How to use Volume & Open Interest data as secondary indicators
Several chartists use the approach of price-action to predict the market movements. Some include volume too. However, most professional traders prefer using a multidimensional approach to market analysis. Price, Volume and Open Interest are the 3 dimensions which are carefully evaluated by these traders. Open Interest The total number of outstanding or unliquidated contracts at the end of the day is referred to as Open Interest. It represents the total number of outstanding longs or shorts in the market. Please note:It is not the summation of both It is the number of contracts. Every contract needs 2 parties- a buyer and a seller. Hence, two parties agreeing on trade forms 1 contract. The open interest figures change every day. These changes such as increase or decrease in OI give the traders a clue as to how the market might behave next. Few days back, during the end of the weekend, you might have heard that BTC rallied such violently after a short squeeze, where a lot of the short positions got liquidated. That is nothing but an aspect of the Open Interest. With every trade that goes through, the OI might:
- Stay unchanged
These changes are discussed in Table 1.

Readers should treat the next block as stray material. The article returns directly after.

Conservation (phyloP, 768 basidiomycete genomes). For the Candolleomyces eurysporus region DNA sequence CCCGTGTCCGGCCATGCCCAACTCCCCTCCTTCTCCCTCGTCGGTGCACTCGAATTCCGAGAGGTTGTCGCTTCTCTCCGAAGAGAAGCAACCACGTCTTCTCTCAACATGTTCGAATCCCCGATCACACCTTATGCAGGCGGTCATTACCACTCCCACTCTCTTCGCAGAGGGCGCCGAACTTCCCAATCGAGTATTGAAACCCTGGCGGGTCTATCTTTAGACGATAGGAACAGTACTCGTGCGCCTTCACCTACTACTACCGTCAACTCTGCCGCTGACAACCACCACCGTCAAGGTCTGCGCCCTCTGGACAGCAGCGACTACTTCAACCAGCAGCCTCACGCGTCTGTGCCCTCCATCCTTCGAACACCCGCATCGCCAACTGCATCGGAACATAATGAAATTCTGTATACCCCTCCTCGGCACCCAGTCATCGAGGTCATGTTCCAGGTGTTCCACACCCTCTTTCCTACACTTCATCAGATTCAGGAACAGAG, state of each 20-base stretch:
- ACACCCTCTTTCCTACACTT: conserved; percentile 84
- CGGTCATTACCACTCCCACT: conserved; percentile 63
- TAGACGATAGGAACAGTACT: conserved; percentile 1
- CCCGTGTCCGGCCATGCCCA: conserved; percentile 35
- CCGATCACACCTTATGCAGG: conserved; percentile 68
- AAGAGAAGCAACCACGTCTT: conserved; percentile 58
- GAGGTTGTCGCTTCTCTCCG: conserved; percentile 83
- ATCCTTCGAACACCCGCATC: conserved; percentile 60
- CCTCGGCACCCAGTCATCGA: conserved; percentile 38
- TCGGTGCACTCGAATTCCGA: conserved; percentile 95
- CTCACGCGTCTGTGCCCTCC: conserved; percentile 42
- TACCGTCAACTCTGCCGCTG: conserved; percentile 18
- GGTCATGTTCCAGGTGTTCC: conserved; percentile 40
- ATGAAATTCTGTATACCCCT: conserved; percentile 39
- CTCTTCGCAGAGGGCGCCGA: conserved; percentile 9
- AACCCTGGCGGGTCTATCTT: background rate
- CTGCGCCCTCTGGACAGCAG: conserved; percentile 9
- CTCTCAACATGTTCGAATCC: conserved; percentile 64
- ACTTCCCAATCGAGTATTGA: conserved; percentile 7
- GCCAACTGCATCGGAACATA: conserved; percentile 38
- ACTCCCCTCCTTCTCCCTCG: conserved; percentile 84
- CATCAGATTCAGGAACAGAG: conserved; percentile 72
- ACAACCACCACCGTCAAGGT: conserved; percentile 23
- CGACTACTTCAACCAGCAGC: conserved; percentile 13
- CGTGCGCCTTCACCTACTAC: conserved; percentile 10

- If both the buyer and seller are initiating a new position, a new contract gets established.
- If buyer is initiating a new long position, while the seller liquidates an old long, the number of contract remains unchanged.
- Similarly, if the buyer liquidates an old position, while the seller initiates a new position, OI doesn’t change.
- If both traders are liquidating old positions, the OI goes down.
These changes in OI allow traders to predict the market momentum. Most traders use OI in conjunction with ‘Volume’ and ‘Price’. To understand, what these changes in OI, we take a look at table 2. Presently, we have seen the markets entering a long term consolidation. A build-up in open interest during consolidation periods intensifies the ensuing breakout. 95% of traders follow the same technical indicators. Hence, the bigger players tend to use this fact to their advantage. I would like to conclude the analysis by stating that: The markets can continue to be irrational as long it deems fit. No analysis is sacrosanct! "Technical Analysis of the Financial Markets" by John J. Murphy talks about different aspects in detail. The above analysis has been researched and referenced from different parts of the book.